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THE JOURNAL OF SPORTS MEDICINE AND PHYSICAL FITNESS
A Journal on Applied Physiology, Biomechanics, Preventive Medicine,
Sports Medicine and Traumatology, Sports Psychology
Indexed/Abstracted in: Chemical Abstracts, CINAHL, Current Contents/Clinical Medicine, EMBASE, PubMed/MEDLINE, Science Citation Index Expanded (SciSearch), Scopus
Impact Factor 1,111
ORIGINAL ARTICLES EXCERCISE PHYSIOLOGY AND BIOMECHANICS
The Journal of Sports Medicine and Physical Fitness 2013 April;53(2):130-8
Biomechanical comparison of forward and lateral lunges at varying step lengths
Riemann B., Congleton A., Ward R., Davies G. J. ✉
Biodynamics and Human Performance Center Armstrong Atlantic State University, Savannah, GA, USA
Aim: Lunges are commonly included in rehabilitation and strength training programs; however limited information regarding differences between lateral and forward lunges with varying step lengths in young adults exists. The current study compared sagittal plane joint kinematics and kinetics between forward and lateral lunges using self-selected and standardized (60% height) step lengths.
Methods: Thirty-two young adults (16 men, 16 women) completed six lunges of each direction/distance combination while stepping (dominant) limb ankle, knee, and hip peak flexion and net joint extensor moment impulse were quantified.
Results: While lateral direction (P=0.063) step lengths were statistically equal between self-selected and standardized lunges, forward self-selected distances were 10% less than the standardized (P<0.001). Compared to forward lunges, lateral lunge ankle flexion was 83.5% greater (P<0.001) for standard and 55.3% greater (P<0.001) for self-selected distances. Knee flexion was 12.8% greater (P<0.001) during forward lunges compared to lateral lunges, with no significant hip direction differences. Ankle impulse during the lateral lunges was 71.3% greater (P<0.001) compared to forward lunges. Lateral lunge knee impulse was 47.6% greater (P<0.001) for standardized and 16.9% greater (P=0.001) for self-selected distances compared to forward lunges. Forward lunge hip impulse was 64.5% greater for the standardized (P<0.001) and 44.6% greater for self-selected (P<0.001) distances compared to lateral lunges.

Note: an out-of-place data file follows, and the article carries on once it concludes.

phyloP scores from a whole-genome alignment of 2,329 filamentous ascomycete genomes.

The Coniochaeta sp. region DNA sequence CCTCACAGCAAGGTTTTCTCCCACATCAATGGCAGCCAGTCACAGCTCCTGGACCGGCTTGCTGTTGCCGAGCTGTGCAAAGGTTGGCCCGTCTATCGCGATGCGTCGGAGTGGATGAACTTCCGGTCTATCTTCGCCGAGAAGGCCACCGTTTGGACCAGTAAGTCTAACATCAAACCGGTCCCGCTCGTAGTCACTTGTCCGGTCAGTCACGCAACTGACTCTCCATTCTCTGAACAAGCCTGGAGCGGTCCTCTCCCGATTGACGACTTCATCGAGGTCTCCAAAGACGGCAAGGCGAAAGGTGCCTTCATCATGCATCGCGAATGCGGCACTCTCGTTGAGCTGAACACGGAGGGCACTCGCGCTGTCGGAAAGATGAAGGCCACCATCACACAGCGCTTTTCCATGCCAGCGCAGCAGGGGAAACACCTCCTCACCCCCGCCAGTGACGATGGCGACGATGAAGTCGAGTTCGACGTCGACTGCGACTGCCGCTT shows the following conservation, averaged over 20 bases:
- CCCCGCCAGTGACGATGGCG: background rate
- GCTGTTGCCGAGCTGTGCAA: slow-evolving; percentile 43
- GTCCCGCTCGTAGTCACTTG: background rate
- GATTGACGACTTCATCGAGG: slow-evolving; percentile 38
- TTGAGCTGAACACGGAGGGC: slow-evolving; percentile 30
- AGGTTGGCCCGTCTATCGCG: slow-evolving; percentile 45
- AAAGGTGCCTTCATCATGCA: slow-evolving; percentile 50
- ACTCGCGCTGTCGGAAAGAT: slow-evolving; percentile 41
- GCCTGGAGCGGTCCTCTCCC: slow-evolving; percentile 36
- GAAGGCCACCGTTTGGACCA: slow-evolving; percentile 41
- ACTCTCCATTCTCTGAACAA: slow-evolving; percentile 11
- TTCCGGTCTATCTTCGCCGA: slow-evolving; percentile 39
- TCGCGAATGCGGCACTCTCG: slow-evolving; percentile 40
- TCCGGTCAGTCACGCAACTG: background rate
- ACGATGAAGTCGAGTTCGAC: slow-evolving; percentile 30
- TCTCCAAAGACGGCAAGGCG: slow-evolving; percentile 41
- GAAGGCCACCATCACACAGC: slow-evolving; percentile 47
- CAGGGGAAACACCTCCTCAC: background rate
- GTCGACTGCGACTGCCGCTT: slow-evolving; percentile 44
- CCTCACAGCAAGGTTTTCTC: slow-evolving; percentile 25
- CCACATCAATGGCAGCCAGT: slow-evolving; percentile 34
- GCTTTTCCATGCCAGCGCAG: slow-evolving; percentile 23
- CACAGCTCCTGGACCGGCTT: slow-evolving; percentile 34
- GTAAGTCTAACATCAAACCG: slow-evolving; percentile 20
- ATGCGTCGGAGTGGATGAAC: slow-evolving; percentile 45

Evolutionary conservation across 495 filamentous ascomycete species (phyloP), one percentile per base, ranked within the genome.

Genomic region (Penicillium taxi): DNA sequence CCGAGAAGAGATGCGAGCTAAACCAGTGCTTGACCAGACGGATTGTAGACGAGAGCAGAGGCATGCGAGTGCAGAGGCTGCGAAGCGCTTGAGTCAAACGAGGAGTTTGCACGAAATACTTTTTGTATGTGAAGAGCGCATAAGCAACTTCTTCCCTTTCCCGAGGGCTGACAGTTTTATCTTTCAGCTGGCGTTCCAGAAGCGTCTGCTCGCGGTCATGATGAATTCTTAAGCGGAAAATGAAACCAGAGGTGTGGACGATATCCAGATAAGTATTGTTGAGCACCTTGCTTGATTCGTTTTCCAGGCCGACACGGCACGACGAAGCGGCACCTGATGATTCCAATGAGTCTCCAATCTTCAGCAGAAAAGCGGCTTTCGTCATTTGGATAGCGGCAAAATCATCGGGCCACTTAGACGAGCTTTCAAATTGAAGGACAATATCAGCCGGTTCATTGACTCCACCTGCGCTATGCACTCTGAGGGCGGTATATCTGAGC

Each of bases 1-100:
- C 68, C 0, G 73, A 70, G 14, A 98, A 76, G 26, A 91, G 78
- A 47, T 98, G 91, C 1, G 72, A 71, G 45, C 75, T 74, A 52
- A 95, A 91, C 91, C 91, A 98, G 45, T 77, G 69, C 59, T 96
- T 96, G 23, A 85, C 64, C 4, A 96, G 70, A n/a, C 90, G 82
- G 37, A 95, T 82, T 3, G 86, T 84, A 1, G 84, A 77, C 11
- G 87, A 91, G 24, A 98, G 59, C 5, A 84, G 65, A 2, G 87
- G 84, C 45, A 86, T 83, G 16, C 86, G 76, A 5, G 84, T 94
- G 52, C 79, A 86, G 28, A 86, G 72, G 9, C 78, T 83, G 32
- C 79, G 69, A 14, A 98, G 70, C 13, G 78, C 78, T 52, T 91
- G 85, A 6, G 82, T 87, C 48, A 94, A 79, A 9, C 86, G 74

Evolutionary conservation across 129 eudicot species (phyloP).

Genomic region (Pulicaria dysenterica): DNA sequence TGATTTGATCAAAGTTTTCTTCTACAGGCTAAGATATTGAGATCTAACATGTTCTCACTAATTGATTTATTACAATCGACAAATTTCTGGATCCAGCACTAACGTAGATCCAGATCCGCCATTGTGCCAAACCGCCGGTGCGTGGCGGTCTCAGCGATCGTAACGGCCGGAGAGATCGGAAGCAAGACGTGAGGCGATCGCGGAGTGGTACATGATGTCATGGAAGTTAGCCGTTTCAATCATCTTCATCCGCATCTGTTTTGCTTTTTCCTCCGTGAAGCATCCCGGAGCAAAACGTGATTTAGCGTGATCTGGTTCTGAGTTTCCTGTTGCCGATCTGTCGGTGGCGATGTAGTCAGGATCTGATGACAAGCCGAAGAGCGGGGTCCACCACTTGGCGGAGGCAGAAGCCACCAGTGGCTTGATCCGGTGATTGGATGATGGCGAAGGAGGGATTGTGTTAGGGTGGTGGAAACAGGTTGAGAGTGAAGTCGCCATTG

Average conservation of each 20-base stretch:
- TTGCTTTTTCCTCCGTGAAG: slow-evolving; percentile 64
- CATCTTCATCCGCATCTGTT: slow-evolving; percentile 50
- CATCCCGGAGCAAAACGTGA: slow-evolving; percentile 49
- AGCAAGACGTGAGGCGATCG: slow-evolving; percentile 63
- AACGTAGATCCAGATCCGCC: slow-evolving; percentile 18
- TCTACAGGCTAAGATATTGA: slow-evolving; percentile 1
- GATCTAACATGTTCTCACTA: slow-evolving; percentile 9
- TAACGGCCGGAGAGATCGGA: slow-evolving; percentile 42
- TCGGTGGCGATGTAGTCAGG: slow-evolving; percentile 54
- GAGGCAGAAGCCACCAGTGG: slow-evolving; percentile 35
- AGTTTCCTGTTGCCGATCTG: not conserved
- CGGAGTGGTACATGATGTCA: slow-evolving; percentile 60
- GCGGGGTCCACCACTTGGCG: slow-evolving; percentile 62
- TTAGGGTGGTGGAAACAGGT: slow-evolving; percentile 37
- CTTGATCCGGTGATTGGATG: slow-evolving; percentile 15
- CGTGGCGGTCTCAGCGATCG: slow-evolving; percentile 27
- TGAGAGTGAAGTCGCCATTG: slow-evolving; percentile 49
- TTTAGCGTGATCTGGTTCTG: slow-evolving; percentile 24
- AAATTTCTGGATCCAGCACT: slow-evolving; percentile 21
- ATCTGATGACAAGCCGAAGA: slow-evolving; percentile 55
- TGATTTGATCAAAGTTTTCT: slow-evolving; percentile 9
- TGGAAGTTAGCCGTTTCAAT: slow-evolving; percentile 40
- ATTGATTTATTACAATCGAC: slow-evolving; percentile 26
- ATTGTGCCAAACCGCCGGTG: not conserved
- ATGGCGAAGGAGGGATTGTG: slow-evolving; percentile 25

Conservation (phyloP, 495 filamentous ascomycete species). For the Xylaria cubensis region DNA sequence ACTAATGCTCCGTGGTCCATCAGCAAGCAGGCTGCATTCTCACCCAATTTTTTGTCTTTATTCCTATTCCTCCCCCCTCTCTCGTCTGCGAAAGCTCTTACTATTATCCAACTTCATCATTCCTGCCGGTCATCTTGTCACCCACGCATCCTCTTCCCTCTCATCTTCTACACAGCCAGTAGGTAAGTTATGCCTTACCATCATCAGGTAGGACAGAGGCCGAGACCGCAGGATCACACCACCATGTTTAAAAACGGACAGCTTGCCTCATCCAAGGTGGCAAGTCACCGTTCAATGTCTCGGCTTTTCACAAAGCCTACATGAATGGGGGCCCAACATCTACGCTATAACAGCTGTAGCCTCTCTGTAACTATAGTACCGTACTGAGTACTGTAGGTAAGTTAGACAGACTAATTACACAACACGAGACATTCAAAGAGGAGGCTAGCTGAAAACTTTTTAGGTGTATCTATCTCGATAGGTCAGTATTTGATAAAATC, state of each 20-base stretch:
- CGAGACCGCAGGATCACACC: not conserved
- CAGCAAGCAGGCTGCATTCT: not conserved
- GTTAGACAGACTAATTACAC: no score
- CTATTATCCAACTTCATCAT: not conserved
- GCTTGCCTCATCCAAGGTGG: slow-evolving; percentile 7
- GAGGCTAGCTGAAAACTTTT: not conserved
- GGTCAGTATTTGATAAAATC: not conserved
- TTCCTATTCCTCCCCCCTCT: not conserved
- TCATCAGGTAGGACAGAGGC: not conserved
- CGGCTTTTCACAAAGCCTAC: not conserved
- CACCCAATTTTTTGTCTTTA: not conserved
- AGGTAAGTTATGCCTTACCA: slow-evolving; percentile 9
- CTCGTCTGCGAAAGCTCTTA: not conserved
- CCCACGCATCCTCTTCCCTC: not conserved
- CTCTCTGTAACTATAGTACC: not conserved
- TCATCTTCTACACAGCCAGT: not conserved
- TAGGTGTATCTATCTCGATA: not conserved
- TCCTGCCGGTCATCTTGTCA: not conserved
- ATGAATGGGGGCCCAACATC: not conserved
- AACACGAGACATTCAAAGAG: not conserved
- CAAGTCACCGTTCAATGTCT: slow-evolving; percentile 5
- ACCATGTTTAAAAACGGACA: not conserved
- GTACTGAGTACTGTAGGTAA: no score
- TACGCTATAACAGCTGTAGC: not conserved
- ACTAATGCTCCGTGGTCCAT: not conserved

Conclusion: Forward lunges, particularly using 60% body height step length, appear to place the greatest demands on the hip extensors. Lateral lunges prompted greater ankle flexion and greater ankle and knee extensor kinetic contributions. These data provide rationale for lunge variation selection for young adults.